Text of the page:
First things first: I said I was going to do a write-up on the Second Sun Control Challenger deck last Thursday. Well, Wednesday night, I got the stomach bug. I won't go into the finer details, but long story short: it was bad. The good news is that the videos are already recorded and live on our YouTube channel. Expect to see a write-up tomorrow.
On to the top-selling cards.
Over the course of Rivals of Ixalan Standard, Vampires has rounded out into a solid tribe. It'll never be an optimal choice in a world of Scarab Gods and Hazorets, but it's competitive, it's fun, and it's definitely capable of spiking a win on any given weekend. Plus, Dominaria will add a few goodies.
The story behind Nettle Sentinel's sudden jump in sales is simple: it was getting pretty pricey, and now it's a common in Masters 25. An open-and-shut case.
Simian Spirit Guide's in the same boat as Nettle Sentinel: widely-played relatively-expensive card gets a reprint, easier accessibility causes the price to Plummet, players win. Bing bang boom.
Arbor Elf combos with the next best-seller, so let's talk about it there.
The Bloodbraid Elf unban probably did the most not for Jund (because the deck was already good, you see), but for Ponza, a red/green deck centered around destroying lands and churning out Inferno Titans. Arbor Elf and Utopia Sprawl are a natural combo—Arbor Elf untaps the enchanted Forest—that features heavily in the Ponza deck. Turn-three Inferno Titan is very much a thing.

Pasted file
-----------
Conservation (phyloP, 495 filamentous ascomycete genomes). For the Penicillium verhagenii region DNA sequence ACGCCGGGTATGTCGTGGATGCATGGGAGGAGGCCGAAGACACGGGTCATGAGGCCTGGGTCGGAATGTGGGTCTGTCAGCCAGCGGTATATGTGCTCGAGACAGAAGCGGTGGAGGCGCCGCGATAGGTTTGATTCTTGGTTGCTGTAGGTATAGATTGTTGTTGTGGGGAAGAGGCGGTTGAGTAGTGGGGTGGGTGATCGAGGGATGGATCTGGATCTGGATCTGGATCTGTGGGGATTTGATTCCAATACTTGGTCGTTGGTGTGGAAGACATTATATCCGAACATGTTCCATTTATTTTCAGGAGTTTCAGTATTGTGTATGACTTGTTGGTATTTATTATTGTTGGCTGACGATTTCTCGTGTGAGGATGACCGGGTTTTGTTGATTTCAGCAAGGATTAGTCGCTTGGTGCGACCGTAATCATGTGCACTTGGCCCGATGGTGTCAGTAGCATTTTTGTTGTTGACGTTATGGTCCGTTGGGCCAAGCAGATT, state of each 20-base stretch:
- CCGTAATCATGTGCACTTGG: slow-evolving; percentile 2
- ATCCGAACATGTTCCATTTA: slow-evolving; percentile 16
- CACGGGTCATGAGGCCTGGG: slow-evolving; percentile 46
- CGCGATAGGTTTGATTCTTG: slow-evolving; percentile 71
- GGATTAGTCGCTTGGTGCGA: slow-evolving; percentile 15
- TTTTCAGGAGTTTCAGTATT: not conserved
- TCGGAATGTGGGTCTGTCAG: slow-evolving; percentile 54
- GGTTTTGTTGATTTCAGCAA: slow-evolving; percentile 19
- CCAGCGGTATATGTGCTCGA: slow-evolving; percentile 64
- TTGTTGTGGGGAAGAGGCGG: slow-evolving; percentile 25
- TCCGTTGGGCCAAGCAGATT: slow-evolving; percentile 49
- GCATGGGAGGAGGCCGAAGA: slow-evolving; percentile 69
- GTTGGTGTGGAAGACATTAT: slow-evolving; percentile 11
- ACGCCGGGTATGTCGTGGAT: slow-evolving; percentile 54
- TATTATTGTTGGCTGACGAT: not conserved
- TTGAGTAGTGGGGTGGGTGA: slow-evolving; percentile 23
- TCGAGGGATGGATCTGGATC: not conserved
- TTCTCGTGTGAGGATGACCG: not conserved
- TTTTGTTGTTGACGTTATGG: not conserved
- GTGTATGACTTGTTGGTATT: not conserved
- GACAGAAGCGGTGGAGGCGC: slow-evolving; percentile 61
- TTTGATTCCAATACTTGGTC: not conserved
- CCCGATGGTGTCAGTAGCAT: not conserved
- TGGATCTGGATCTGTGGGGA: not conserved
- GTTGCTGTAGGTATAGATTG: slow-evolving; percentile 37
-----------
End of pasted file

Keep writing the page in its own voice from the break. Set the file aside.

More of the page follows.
Brainstorm has been the lynchpin of Legacy long before Masters 25 came around, but the Masters 25 Brainstorm is cheap and looks awesome. Case closed.
Much like Nettle Sentinel and Simian Spirit Guide are spiking in sales for the same reason, Brainstorm and Lightning Bolt have both been in circulation for a long time, and supply more or less covers the demand and has for a while. Their spike in sales is owed to a cosmetic update and a renewed interest. Imagine that—Masters 25 is not the dumpster fire every YouTuber told you it was.
Important reminder: grousing about Masters expansions is chic. There are legitimate gripes about the set to be had, but on YouTube and Twitch, platforms with content typically consumed by juveniles of all ages, incendiary attacks perform well. Thus, content creators are incentivized to churn out nonsense like "MASTERS 25 WOTC DISASTER." It's all disingenuous trash, but Masters 25, just like literally every other set ever printed, has issues, so any Content Peddler can claim plausible deniability while I'm forced to listen to LGS Guy's empty rant about how much he dislikes Masters 25 because Tarmogoyf isn't in it or whatever because someone on the internet wound him up for clicks. It sucks and I hate it.
All I can tell you is that Masters 25 is selling like hotcakes. You can apply all the skepticism you like to that statement, but I don't know why I'd lie here.
I have been laboring under the impression that Oviya was a mythic rare. The card has so much text! It made sense to me. Anyways, Oviya is a rare, not a mythic rare, so speculating on it makes even less sense, which is bad because speculating on this card was a bad idea to begin with. Sure, it's good with some Dominaria cards. So is everything else.
You can lump Counterspell in the Brainstorm/Lightning Bolt category of "it looks cool and different and that's why it's selling well." Mystery solved.
Uncommons generally sell well. So does casual fodder. Relentless Rats is both! Or at least it was. It's a common now. Have fun with that, Pauper-heads.
See you tomorrow.